Educated in Flintridge Preparatory School in La Cañada, California. Favorite classes: Science, Language Arts, History and Math
He later entered Tisch School of the Arts.
Osment appeared in his first TV project when he was only four in a television commercial for Pizza Hut. Just one year later, he made his feature film debut, playing Forrest Gump Jr. in the Oscar-winning smash "Forrest Gump". By the time he was 10 years old, Osment had racked up an impressive number of TV credits, landing roles on "Thunder Alley "and "The Jeff Foxworthy Show", in addition to appearing in several TV movies.
Still, he had those normal, dues-paying years before his big breakthrough in The Sixth Sense: Mixed Nuts (94, Nora Ephron); a lead role, a woeful orphan, in Bogus (96. Norman Jewison); Last Stand at Saber River (97, Dick Lowry); redoing the George Winslow role for TV in The Ransom of Red Chief (98, Bob Clark).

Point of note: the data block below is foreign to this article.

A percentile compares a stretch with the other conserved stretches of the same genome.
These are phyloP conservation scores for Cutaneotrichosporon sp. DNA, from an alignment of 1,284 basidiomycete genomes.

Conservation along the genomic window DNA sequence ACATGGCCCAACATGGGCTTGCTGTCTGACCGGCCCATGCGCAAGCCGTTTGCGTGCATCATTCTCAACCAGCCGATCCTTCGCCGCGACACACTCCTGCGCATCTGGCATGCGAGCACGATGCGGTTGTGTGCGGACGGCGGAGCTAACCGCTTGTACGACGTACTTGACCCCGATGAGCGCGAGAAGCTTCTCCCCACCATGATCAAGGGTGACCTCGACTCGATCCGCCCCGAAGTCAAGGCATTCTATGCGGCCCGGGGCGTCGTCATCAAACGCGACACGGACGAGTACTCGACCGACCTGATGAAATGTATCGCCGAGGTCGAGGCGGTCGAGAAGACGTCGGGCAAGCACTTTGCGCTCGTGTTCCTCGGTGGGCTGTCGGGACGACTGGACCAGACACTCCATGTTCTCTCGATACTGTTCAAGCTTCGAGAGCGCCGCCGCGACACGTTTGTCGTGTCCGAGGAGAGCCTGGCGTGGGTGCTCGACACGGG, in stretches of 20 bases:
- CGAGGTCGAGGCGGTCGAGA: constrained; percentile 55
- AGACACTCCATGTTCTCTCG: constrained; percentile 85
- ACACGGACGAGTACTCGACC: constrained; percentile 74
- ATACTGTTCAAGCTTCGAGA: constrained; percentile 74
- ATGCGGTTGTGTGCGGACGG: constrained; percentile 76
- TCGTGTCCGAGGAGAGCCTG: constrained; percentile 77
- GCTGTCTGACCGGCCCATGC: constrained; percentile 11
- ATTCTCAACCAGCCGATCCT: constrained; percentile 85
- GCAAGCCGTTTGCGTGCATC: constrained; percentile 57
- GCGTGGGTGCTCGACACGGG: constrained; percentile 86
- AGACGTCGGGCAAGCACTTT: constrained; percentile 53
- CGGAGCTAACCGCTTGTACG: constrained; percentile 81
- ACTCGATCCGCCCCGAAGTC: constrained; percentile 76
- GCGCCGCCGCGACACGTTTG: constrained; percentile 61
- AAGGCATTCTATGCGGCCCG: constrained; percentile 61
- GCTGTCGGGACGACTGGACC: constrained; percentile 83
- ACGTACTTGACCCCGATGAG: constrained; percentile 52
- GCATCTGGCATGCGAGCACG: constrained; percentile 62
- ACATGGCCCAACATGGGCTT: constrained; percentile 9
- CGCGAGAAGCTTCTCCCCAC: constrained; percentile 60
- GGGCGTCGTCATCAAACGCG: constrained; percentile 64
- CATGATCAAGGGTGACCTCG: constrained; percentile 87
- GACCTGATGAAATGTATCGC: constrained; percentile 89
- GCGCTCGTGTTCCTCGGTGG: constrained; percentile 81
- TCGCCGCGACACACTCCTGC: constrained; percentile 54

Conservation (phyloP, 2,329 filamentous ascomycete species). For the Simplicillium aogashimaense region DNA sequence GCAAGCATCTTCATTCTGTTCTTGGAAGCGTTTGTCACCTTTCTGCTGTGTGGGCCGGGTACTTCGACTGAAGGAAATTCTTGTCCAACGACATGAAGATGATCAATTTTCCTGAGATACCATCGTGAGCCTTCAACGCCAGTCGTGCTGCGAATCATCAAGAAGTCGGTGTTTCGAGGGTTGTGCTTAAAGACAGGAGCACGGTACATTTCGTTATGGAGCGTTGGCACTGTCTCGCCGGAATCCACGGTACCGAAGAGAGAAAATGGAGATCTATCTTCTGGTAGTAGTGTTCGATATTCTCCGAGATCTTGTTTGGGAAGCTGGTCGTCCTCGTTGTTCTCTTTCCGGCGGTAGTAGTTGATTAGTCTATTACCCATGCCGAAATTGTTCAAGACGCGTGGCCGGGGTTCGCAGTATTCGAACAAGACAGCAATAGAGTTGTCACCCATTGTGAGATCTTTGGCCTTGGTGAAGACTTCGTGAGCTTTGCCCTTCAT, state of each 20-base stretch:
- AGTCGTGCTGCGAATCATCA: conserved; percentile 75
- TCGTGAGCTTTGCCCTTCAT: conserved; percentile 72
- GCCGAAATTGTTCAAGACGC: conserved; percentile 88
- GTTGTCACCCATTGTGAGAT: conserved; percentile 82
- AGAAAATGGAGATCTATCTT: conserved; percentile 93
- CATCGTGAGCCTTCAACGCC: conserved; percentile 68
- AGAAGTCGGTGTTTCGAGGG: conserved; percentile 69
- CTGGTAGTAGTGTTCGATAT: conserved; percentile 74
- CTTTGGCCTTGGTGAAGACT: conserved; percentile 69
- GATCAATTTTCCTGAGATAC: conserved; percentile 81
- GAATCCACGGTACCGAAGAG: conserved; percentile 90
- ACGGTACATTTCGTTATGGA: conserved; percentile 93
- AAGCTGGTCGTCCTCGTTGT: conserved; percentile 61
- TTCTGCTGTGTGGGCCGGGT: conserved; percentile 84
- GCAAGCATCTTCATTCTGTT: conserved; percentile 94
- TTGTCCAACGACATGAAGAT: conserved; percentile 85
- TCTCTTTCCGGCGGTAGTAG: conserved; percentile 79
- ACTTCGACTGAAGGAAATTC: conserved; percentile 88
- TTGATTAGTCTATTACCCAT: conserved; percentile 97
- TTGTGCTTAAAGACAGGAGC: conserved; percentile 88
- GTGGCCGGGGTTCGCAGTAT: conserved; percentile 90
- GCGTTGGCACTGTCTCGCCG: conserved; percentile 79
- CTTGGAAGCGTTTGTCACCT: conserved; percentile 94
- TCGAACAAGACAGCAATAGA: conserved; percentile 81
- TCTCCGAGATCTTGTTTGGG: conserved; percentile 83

The Sixth Sense (99, M. Night Shyamalan) was an exceptional film, a very canny merger of horror and those few movies that deal in a child’s perception of the immense world. He gave a fine performance, much aided by Bruce Willis and his director, both of whom could truly claim that it would have been impossible without the kid. In turn, Pay It Forward (00, Mimi Leder) was a horrible exploitation in which the boy’s grace barely survived. Far more intriguing was A.I. Artificial Intelligence (01, Steven Spielberg), in which Osment was uncannily good as the robot/puppet coming to life, but ultimately betrayed by the inability of his director to keep control of the very ambitious material.
His voice is used in The Country Bears (02, Peter Hastings).
Young Mr. Osment has been good (at least) on screen too many times now for anyone to have doubts. He is a brilliantly skilled and intuitive actor who carries the natural, and ordinary, charm without ever milking it. It is instructive to consider how far modern filmmakers now like to employ child characters to reach their audience, but also to mine the more timeless and universal aura of the child’s experience.